Architecture | St. John’s School
Local artist Dan Havel—well-known for his amazing deconstructed-house installations, created with partner Dean Ruck, including Inversion on Montrose (2005) and Open House, currently on view in Sam Houston Park—previously taught a workshop for “young architects” at the Glassell Junior School, on using recycled materials to create a scale model of a city. He’s since updated it for students at St. John’s, turning it into a crash course on everything architecture. Along with a large dose of theory and history, students learn to draw plans and build models, and present their ideas at the end of their projects, “much like working architects do with their clients,” Havel says. “I’ve had many alums of the class go on to successful careers in architecture and design. It’s very gratifying.”
Forensic Science | St. Agnes Academy
It was four years ago that chemistry teacher Robin Licato decided she wanted to teach a course that would consist of entirely hands-on, lab-based learning, with no tests. She wanted it to be fun, while also keeping students engaged and interested in science. The class she came up with, Forensic Science, was an instant hit. “The students are all about it; they’re all about the crime shows,” Licato says. “And through forensic science you can do blood work, DNA analysis, learn physics through ballistics, toxicology, drug analysis—you can pretty much hit all disciplines.” For each lesson, students learn a lab skill, then try to solve a real-life crime. After processing the evidence, they write up reports on whodunit—the only graded part of the class. “By the end of the semester, they’re much more aware, much more critical,” Licato says. “It started as a way to build up their confidence, and it has really surpassed that.”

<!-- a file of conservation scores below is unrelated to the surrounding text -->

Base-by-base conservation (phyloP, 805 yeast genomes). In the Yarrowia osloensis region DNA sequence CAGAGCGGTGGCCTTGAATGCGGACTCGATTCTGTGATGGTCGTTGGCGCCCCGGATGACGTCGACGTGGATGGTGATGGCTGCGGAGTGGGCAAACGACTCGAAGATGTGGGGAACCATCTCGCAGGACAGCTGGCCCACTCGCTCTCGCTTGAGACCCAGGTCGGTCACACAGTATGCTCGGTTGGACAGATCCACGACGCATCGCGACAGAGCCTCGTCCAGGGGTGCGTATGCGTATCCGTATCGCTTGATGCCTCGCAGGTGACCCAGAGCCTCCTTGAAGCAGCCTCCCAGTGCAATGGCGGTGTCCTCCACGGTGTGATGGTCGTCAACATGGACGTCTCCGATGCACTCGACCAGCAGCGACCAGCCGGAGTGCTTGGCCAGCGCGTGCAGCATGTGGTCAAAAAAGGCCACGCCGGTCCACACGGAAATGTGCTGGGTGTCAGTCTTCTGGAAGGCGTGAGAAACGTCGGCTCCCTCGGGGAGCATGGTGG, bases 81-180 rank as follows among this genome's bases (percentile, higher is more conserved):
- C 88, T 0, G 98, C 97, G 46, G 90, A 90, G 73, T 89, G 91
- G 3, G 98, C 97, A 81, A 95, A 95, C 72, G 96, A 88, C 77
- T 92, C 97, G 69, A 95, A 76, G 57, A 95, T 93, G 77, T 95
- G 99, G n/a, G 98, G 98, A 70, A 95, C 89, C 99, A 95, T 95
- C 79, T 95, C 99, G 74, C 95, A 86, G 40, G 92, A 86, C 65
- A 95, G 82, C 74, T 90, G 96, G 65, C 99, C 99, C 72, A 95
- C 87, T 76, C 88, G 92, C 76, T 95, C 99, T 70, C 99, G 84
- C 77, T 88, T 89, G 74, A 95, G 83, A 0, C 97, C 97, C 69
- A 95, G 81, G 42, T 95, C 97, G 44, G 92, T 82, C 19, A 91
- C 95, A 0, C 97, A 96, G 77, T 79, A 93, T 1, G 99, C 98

Peacemaking | Duchesne Academy of The Sacred Heart
World peace may be a lot to ask for, but it’s the aspiration of teacher Anne Morris’s theology elective. The seniors-only class stitches together materials from Buddhism, the Bible, pop psychology, social justice, and other domains as building blocks to defuse situations as mundane as your little sister borrowing your clothes and as life-or-death as border disputes. “For example, this year I’ll use the Israel-Palestine conflict,” Morris says. “How do we take it from ‘You stole my shirt’ to ‘You stole my land’?” Check back for solutions—or at least nonviolent communication strategies—at the end of the semester.